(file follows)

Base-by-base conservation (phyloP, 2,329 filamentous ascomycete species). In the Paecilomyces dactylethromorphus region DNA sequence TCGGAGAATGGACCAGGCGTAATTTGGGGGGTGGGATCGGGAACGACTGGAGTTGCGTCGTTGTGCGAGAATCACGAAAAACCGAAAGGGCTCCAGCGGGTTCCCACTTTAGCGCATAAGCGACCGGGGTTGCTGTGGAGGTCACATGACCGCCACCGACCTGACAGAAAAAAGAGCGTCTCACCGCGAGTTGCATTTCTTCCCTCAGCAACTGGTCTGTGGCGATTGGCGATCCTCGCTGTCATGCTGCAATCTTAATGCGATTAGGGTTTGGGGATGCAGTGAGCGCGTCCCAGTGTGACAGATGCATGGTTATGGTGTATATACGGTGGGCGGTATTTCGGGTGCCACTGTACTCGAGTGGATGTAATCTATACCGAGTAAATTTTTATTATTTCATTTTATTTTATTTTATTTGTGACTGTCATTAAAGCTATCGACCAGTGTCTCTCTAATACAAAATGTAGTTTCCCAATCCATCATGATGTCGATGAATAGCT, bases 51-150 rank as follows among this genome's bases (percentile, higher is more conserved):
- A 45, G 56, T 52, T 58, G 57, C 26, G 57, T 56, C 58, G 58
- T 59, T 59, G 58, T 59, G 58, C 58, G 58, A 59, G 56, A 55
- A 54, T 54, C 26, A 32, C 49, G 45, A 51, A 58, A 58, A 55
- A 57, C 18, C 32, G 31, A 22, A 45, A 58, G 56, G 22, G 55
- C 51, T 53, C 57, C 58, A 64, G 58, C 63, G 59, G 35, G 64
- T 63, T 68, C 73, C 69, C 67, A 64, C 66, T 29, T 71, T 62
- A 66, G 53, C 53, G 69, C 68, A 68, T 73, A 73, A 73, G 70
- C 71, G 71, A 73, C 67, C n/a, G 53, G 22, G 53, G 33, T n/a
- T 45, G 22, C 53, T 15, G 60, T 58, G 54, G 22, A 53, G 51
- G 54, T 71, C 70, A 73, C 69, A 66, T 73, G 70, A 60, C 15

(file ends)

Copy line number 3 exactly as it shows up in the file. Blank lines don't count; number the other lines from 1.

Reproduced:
- T 59, T 59, G 58, T 59, G 58, C 58, G 58, A 59, G 56, A 55